Namibia is mostly covered by desert – and it’s the oldest in the world. The dramatic landscape along the coast sees red sands clash with clear blue oceans, and as Culture Trip is about to discover, this unique country is also a travel destination you should visit soon.
When Namibia was recently added to the list of countries that were deemed “safe” as part of the UK government’s travel corridors scheme, many people began to look for it on a map. Look north of South Africa, along the west coast, and you’ll find a large expanse of land that was once a German colony.
Welcome to Namibia, a stunning destination that is beginning to carve out a niche as a trendy travel spot for those in the know. Here are a few reasons why everyone should consider a trip to this magnificent part of Africa in the near future.
The Namib Desert covers most of the country, and is a crucial part of pretty much everything that Namibia has to offer. The word namib is Khoekhoegowab in origin and translates as “vast place”. This is a perfect description for the country, where you can easily get swept away by the scale of the empty spaces that unfurl in front of you.
This remoteness is part of what makes Namibia such a desirable place to explore. The northwest of the country ranks as some of the least-populated land in the world, and the deserts are the driest in sub-Saharan Africa. Making the most of this remarkable natural landscape, travel operators have begun to carefully harness the raw majesty of the country to create experiences away from the tourist trail that focus on escapism.
Distances between the best travel spots are long, so your best bet is to rent a vehicle if you want to explore on your own. The roads and driving conditions on the main routes are safe, and you’re likely to see other tourists making the most of the open desert roads. You can also fly between the major points of interest, such as the capital Windhoek, the coastal regions to the west and the more remote northern territories, but this is only recommended if you are unsure about getting behind the wheel or on a tight schedule.
More than 40% of Namibia is designated conservation land, with a large number of national parks offering individual self-drive experiences. With all that in mind, let’s take a closer look at some of the best offerings available to visitors across the country.
This salt pan at the heart of the 20,000sqkm (7,722sqmi) Etosha National Park makes for a wonderful driving experience if you want to veer off the main roads, yet stay on a well-maintained route. In the dry season, you can expect to see elephants, black rhinos and lions in the wild, whereas the wet season brings colourful bird species including pelicans and flamingos. The remote park also has excellent camping facilities – the ideal spot to spend the night in comfort.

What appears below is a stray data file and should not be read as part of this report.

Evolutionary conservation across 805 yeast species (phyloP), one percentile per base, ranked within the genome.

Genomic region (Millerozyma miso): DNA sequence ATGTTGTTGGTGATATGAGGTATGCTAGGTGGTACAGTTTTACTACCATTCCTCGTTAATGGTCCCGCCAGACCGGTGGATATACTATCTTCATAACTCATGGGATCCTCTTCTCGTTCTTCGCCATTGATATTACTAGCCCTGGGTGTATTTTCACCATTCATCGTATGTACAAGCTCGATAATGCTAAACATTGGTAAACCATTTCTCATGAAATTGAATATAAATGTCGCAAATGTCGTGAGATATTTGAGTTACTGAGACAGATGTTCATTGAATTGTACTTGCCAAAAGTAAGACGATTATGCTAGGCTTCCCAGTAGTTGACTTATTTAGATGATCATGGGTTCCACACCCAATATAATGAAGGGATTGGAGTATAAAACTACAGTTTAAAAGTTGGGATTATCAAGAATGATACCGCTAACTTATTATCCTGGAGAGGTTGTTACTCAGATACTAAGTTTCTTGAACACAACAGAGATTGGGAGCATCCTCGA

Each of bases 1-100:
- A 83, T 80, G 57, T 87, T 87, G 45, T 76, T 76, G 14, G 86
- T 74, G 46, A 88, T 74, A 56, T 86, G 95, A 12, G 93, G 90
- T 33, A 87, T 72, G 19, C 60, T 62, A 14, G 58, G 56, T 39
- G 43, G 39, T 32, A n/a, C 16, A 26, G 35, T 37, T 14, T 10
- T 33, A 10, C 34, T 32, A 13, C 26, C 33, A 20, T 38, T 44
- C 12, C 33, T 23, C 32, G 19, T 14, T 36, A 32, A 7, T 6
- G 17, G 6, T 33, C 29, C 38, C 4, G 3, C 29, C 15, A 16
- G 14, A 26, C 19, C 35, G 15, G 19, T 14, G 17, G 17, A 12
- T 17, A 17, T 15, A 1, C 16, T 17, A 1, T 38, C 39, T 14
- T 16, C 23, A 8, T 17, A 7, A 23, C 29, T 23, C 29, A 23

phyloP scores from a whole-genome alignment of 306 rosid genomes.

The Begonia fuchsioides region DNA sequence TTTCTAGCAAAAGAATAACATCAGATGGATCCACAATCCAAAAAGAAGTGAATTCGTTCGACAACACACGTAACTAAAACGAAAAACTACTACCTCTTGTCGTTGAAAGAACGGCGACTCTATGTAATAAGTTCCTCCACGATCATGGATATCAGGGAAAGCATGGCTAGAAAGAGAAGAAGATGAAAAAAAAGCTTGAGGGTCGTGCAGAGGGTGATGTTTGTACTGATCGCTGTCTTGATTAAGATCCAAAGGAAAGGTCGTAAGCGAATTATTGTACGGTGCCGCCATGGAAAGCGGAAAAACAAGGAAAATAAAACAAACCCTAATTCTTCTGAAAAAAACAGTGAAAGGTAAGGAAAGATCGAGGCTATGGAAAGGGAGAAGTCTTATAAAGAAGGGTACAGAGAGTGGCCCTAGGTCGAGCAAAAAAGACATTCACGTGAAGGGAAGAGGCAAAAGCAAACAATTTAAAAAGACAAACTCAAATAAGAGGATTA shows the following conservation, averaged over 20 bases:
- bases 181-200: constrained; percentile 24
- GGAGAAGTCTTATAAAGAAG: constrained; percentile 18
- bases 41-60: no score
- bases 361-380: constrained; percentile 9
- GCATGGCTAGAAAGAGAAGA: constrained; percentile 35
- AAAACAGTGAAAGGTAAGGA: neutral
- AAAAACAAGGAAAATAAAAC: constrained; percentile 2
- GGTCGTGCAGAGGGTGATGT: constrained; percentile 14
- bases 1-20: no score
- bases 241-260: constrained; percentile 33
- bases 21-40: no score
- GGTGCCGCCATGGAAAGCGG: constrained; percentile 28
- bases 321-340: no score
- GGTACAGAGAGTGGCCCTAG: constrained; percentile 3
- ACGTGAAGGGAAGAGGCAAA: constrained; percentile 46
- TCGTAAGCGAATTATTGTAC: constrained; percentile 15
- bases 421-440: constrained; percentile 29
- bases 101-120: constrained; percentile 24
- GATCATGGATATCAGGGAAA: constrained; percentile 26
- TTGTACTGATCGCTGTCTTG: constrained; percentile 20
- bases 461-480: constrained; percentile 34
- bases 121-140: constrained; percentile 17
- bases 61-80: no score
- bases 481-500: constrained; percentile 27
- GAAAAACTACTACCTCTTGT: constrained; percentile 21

Away from the deserts, the other remarkable side of Namibia can be found on the coast. The Skeleton Coast sees towering sand dunes come to a dramatic pause as the Atlantic Ocean crashes into the land. The 500km (311mi) stretch of dramatic beaches is peppered with shipwrecks, whale skeletons and an array of marine wildlife. There are even a few places to stay here including Shipwreck Lodge, although the real experience is outside.
The undulating sand dunes of Sossusvlei are some of the best-known landmarks in Africa. Photographers are attracted to the reds and pinks of these natural features, which can reach up to 400m (1,312ft) in height. Sossusvlei literally translates as “dead-end marsh”;however the harsh conditions haven’t stopped wildlife from thriving in the region. Situated in the Namib-Nakluft National Park, Sossusvlei has a number of attractions of its own, so you can spend time camping here or sleeping under the stars in one of the luxury lodges.
One of the spectacular retreats available in Sossusvlei is Little Kulala, in the Kulala Wilderness Reserve. The lodge has private access to the incredible red dunes and salt plains of the national park, while giving guests a luxury experience, too. The 27,000ha (66,718-acre) Kulala Wilderness Reserve is a secluded destination and is one of the more casual ways to explore Namibia, if you have the budget. There are wellness treatments available if you want to stay within the confines of Little Kulala, although most visitors will want to take up the option of tackling a desert adventure experience instead.
Most visitors to Namibia arrive by plane at the international airport in the capital city, Windhoek. Before you head off into the desert, though, take time to explore the bustling city, a lush oasis of modernity surrounded by nature. Namibia is one of the safest destinations for tourists in Africa, so you can stroll around and enjoy the relaxed ambience the country is famous for. You’ll also see some great architecture in Windhoek, which depicts a more turbulent past.